Remember the 7 myths of alcohol advertising

On St Patrick’s Day, our annual festival of binge drinking, we’re surrounded by the 7 myths of alcohol advertising  that drinking  is sexy, desirable and harmless.
Research shows that Irish children as young as 8 years believe  drinking is part of being Irish. This  was not always so. In the 1960’s on average each person drank half of what we drink now.
The alcohol industry has had a key role in promoting increased drinking and has created these 7  myths about drinking.

1.Drinking is a risk free activity that does not harm

Ads  tell us it  is all right, to be obsessed by alcohol, to consume large amounts of it on a daily basis and to have it be a part of all our activities. At the same time, all signs of trouble and any hint of addiction are erased.

2.You can’t survive without drinking

In general, advertising is expert at making the celebration of drinking itself – not a holiday, festivity or family event – a reason for imbibing. It creates a belief that alcohol is essential for life, it is essential to help us connect to other people. We’ll be condemned to a lonely, grey and two-dimensional wasteland, a half-life if we don’t drink.

3.Problem drinking behaviours are normal

A shot of a sunset-lit bridge, captioned “At the end of the day, even a bridge seems to be heading home for Red,” is actually advertising not just Scotch, but daily drinking. Often symptoms of alcohol, such as the need for a daily drink, are portrayed as not only normal, but desirable.

 4. Alcohol is a magic potion that can transform you

Alcohol advertising often spuriously links alcohol with precisely those attributes and qualities – happiness, wealth, prestige, sophistication, success, maturity, athletic ability, virility and sexual satisfaction – that the misuse of alcohol destroys.
For example, alcohol is linked with romance and sexual fulfilment, yet it is common knowledge that drunkenness often leads to sexual dysfunction. Less well known is the fact that people with drinking problems are seven times more likely to be separated or divorced.

5. Sports and alcohol go together

Alcohol consumption actually decreases athletic performance. However, numerous sponsorships like Leinster’s rugby official drink of Guinness, wrongly imply that sports and alcohol are safe complementary activities.  The importance of these sponsorships to the alcohol industry is demonstrated by the approximate forty times in just three months our Government was contacted when they proposed to ban these sponsorships. The proposed  legislation has now been watered down.

6. If alcohol was that  dangerous the media would tell us

The drinks industry spend a lot of money with the media so they are often reluctant to bite the hand that feeds them.  Although many media feature occasional stories about alcoholism, they usually treat it as a personal problem and focus on individual treatment solutions. Reports that probe alcohol’s role in violence and other chronic problems are rare. For example when discussing the hospital  trolley bed problem, there is never any mention of the fact that 1,500 of our 11,000 hospital beds are occupied by people with alcohol related illnesses. The role advertising plays in encouraging alcohol use are  almost never discussed.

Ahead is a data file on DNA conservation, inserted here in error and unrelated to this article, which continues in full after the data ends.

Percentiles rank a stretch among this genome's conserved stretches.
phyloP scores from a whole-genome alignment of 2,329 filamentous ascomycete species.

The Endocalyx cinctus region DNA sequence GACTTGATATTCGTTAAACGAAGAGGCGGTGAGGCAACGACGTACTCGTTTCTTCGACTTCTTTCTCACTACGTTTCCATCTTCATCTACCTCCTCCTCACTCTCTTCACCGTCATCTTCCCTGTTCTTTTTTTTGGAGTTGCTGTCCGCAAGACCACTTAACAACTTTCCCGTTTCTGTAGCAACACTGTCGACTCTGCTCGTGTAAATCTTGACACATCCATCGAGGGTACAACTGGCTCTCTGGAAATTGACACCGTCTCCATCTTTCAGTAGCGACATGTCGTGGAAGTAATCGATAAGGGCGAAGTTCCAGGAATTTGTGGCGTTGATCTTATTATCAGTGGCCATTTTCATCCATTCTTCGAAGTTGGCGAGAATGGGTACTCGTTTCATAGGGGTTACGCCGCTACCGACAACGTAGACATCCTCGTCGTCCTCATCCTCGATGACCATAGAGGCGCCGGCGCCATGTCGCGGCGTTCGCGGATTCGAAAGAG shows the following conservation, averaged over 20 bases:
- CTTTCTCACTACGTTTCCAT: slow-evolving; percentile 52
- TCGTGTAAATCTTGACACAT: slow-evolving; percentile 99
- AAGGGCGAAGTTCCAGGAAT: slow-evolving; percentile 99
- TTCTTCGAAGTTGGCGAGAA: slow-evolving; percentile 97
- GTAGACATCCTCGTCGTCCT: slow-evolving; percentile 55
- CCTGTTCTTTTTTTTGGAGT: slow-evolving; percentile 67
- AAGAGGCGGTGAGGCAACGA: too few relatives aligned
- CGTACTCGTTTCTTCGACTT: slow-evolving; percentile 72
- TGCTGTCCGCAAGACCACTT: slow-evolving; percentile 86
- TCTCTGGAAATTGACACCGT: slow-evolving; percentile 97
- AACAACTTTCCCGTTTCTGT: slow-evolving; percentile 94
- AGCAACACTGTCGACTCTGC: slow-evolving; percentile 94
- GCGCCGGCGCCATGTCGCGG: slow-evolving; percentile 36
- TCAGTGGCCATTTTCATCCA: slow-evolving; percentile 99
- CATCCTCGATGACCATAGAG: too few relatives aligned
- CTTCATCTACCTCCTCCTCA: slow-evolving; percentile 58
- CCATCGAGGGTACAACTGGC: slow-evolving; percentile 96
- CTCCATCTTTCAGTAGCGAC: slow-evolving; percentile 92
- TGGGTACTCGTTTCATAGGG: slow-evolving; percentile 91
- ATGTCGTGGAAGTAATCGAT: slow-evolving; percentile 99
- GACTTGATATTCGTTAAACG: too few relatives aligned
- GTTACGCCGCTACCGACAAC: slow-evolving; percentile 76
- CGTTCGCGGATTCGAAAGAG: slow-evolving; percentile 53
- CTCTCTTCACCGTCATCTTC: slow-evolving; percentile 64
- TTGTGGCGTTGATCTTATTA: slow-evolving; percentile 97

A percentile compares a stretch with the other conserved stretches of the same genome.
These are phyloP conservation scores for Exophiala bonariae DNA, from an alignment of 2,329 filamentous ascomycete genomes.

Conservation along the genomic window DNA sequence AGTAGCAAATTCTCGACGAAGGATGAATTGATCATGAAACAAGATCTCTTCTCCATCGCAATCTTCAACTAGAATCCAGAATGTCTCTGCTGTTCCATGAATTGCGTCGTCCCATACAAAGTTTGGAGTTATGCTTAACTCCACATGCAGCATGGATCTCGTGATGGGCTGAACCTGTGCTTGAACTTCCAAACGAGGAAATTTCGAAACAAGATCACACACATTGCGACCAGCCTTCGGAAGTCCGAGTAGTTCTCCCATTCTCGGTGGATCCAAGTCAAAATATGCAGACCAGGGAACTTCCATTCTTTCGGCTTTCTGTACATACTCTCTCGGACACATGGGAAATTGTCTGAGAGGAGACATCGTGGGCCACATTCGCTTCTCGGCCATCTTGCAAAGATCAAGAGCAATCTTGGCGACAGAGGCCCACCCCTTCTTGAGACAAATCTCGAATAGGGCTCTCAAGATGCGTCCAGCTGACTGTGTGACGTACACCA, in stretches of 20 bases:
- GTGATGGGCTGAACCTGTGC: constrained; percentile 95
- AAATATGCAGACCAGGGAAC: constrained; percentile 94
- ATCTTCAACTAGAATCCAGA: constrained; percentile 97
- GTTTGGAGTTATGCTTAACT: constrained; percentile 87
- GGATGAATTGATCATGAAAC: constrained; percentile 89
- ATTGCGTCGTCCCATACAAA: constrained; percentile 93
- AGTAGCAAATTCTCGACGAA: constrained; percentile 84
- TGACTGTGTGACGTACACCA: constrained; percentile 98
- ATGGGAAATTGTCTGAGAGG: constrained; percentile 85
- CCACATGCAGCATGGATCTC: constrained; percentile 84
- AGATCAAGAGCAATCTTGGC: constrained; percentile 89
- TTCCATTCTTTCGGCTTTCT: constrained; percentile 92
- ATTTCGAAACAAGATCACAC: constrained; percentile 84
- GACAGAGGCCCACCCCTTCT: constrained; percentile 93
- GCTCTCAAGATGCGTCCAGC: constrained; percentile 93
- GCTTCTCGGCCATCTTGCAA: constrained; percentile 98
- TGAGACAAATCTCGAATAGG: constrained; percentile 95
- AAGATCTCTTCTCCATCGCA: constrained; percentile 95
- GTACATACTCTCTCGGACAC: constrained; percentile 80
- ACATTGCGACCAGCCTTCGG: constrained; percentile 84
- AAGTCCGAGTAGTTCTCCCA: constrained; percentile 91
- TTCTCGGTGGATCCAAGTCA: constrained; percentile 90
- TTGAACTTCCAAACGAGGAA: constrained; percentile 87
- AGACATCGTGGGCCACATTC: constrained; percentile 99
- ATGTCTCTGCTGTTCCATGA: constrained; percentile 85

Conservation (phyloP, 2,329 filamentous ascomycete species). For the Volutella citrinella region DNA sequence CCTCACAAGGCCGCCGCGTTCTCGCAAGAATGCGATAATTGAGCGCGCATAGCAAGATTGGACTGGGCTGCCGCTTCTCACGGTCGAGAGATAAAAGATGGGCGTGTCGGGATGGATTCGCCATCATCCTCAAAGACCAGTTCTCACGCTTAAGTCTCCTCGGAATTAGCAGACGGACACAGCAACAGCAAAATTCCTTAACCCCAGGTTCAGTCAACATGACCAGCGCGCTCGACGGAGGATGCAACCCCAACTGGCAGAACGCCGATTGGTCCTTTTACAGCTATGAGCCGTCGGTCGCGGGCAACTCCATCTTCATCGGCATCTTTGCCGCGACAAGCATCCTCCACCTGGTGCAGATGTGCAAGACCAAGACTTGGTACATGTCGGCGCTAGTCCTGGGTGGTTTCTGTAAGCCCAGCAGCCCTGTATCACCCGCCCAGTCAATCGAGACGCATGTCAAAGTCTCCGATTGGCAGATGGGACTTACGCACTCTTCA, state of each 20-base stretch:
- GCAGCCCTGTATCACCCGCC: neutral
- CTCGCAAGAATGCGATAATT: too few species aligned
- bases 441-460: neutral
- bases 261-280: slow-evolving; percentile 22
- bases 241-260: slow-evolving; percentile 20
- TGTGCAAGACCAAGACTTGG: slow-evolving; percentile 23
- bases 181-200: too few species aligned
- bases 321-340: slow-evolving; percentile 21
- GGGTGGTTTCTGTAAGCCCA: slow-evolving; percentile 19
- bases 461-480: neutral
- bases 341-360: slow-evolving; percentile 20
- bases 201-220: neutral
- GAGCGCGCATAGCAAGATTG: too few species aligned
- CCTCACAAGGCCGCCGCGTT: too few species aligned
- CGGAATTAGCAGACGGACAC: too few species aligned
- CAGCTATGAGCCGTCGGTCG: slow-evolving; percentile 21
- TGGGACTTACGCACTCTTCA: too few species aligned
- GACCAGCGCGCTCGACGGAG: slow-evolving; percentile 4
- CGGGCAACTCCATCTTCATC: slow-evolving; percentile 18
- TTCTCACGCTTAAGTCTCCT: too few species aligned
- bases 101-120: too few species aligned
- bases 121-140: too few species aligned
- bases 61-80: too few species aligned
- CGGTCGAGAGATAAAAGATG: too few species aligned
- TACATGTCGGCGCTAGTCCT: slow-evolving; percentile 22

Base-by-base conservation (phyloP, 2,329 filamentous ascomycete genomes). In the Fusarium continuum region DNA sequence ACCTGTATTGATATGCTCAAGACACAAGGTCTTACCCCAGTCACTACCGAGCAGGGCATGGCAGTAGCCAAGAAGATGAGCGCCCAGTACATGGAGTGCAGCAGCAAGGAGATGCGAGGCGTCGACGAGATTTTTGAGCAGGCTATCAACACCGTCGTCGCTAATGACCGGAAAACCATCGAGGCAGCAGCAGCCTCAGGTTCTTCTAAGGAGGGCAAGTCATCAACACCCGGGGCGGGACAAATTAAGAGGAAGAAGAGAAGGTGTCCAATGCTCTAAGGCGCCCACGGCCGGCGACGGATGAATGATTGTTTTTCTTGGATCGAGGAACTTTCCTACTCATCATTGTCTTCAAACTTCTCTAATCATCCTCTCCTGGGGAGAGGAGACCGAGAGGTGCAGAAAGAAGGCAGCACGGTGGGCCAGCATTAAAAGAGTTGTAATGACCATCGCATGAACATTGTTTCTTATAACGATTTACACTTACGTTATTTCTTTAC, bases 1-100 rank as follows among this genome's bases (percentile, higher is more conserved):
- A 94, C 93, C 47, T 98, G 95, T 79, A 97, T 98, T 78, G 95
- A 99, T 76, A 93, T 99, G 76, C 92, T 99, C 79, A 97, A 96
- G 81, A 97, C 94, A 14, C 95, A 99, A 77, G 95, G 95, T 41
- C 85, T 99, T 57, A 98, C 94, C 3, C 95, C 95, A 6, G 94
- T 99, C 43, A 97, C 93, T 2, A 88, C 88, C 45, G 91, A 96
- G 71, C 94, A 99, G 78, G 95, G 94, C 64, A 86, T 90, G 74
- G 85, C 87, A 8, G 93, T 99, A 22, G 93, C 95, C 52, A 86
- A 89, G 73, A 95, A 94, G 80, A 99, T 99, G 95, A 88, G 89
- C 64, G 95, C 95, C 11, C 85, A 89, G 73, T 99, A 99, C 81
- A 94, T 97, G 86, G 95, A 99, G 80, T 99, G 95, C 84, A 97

7. Alcohol companies promote moderation in drinking

Campaigns say, “Drink sensibly”” as opposed to “Know when to say no.” In the guise of a moderation message. This slogan actually suggests to young people that drinking alcohol is one way to demonstrate their control. It also perpetuates the myth that  people abusing alcohol are simply people who “don’t know when to say when,” irresponsibly engaging in wilful misconduct. Rather than people who are suffering from a problem,  that afflicts at least one in 10 drinkers.

A recent Irish campaign promoted “Don’t see a great night wasted”.
Sadly the research shows that many young people actually go out to get wasted so this ad could actually encourage more drinking.

See yourself as some one with more insight

While we all have a personal responsibility for our alcohol misuse, knowing & understanding these myths are important.  It  enables us to understand how brainwashed we are into believing that alcohol is essential to a happy and fulfilling life and why it is so difficult to manage our drinking.  When we talk to our clients about this, many of them get so angry because they’ve seen their alcohol misuse as a very  personal failing, rather than a result of a  society in denial about our drink problems. One comment says it all.

 “Only in Ireland, would the person with the  mineral  be seen as pregnant or an alcoholic”

So this  St Patrick’s day,  try not to  feel isolated and lonely because you’re not drinking the way the rest of society does. You’re not taking Jameson’s advice to “be  orignal and pick a whiskey to match your  Paddy’s day celebrations”!
Maybe see yourself as some one with more knowledge and  insight into the damage alcohol does than most people.

We’ve drawn much of this article from the excellent work of Jean Kilbourne and if you’d like to read more on this topic please, click here.

A  happy St Patrick’s day to you all.

This post was written by Carol

As some who gets hangovers lasting a week, Carol never drank too much - Once she got to a sensible age! However as a patient with an auto immune illness, since she was a teenager she has to drink very little. So she really understands how Irish society makes this very difficult. Carol is responsible for all aspects of Lifewise operations that Valerie and Angela do not cover.

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